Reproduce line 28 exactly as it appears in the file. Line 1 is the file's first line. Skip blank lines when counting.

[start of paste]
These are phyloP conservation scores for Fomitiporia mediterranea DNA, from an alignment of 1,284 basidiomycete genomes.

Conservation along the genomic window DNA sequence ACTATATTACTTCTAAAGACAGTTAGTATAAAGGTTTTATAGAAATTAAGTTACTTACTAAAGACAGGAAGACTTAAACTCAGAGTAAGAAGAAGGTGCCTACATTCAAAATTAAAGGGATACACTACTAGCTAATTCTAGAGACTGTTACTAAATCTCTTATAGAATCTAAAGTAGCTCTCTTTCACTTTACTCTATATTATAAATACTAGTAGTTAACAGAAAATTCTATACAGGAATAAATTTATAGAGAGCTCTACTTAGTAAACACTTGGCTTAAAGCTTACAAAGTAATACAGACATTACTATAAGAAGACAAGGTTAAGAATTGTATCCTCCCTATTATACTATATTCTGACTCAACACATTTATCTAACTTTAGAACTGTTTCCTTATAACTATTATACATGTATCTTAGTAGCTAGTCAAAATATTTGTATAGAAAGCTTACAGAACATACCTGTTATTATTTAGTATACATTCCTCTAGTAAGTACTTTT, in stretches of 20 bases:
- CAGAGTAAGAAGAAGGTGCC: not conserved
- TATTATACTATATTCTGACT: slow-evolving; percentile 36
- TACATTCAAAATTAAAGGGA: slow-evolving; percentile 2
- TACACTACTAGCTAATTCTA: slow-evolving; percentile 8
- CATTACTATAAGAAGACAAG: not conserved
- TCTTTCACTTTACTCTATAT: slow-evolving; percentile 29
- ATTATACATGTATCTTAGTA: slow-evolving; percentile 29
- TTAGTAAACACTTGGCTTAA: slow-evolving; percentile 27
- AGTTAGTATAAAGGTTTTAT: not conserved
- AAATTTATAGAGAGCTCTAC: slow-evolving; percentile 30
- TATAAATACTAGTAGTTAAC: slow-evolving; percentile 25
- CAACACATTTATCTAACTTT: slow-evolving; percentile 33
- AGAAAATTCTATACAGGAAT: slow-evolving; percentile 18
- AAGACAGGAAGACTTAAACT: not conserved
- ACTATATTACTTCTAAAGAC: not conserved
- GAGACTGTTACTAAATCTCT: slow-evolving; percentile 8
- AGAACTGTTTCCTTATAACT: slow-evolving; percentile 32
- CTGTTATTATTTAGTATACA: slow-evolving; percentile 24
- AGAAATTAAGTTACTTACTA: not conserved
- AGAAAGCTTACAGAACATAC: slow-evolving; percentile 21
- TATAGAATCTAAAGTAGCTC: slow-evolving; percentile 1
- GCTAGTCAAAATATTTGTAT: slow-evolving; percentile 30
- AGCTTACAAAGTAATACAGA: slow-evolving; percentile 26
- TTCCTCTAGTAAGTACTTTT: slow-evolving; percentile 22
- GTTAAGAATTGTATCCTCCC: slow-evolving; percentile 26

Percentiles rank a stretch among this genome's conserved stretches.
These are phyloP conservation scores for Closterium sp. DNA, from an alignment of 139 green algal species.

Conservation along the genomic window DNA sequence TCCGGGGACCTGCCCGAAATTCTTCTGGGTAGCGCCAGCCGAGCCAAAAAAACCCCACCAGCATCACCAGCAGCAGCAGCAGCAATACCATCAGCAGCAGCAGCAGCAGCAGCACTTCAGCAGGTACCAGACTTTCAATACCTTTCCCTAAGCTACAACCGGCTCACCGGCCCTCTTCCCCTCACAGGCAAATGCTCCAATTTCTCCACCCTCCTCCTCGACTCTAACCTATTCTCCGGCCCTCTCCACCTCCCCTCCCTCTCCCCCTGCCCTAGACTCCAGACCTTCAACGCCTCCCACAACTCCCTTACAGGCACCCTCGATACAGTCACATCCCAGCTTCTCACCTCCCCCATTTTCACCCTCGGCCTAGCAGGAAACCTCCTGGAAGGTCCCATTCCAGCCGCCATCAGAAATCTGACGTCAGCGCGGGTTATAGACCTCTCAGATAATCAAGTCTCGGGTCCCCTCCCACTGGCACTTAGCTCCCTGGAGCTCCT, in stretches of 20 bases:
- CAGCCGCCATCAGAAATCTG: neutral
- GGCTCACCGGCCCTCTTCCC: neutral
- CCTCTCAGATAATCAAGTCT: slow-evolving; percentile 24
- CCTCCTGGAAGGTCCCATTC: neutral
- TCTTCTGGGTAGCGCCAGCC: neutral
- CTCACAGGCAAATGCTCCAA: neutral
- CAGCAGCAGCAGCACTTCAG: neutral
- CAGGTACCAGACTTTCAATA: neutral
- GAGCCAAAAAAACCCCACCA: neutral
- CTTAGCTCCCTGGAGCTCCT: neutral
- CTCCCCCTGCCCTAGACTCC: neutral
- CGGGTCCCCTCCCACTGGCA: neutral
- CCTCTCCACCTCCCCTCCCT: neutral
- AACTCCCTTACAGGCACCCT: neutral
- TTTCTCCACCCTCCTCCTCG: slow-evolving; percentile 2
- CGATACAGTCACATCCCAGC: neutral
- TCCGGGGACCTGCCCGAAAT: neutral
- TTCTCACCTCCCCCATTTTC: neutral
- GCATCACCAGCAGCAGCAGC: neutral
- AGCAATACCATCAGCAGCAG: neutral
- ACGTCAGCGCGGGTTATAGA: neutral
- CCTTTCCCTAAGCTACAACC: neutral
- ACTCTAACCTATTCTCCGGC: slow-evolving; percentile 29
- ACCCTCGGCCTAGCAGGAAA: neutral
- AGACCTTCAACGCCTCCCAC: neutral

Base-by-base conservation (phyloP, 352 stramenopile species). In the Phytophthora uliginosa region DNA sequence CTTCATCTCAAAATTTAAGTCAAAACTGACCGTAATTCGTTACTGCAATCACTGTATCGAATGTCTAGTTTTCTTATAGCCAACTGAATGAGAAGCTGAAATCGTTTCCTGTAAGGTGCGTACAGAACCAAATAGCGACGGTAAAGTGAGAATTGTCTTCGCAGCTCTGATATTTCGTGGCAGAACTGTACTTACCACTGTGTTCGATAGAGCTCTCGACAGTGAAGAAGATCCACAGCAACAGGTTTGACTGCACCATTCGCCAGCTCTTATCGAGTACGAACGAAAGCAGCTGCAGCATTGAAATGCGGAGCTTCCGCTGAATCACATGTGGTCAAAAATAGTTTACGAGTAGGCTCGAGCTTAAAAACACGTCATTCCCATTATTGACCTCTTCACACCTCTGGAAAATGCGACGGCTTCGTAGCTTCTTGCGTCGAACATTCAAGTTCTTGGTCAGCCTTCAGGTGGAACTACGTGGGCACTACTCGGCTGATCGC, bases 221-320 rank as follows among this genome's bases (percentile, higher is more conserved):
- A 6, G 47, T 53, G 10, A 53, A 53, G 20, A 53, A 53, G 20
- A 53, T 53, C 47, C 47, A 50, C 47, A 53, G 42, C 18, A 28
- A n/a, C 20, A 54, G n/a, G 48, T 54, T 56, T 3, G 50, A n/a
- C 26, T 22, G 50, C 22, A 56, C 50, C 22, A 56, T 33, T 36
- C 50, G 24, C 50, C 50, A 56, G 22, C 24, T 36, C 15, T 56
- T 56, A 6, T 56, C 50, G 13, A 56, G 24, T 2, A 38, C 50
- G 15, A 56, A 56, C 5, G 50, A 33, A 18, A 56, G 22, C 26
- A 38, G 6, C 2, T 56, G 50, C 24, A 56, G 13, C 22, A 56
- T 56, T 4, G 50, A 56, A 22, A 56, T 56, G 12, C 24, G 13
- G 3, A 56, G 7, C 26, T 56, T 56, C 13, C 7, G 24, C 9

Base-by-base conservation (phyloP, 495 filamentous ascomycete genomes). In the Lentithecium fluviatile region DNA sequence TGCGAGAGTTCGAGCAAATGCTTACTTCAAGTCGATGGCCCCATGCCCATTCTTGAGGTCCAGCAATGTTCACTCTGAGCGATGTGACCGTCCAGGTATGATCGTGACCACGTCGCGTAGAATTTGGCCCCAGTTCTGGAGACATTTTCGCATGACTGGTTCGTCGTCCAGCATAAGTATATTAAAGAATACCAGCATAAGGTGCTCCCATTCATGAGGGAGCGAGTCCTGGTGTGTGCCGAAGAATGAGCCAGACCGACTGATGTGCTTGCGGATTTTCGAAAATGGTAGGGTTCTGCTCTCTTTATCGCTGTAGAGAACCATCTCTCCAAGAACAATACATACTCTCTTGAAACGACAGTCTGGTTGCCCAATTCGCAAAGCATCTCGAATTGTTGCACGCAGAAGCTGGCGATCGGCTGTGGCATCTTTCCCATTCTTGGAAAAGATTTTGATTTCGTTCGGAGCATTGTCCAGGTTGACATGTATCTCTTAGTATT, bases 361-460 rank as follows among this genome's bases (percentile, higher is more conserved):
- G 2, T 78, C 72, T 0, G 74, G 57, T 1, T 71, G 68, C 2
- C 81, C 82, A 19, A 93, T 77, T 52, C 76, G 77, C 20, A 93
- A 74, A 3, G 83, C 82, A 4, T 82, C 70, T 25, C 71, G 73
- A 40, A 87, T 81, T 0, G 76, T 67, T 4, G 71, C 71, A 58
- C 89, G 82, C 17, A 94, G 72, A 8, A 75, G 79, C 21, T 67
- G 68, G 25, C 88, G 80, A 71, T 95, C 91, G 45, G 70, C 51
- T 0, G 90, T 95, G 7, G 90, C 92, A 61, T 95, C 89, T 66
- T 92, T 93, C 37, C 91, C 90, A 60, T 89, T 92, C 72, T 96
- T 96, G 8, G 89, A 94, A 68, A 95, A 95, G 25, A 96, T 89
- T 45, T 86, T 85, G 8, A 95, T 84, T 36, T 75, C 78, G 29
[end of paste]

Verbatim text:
Percentiles rank a stretch among this genome's conserved stretches.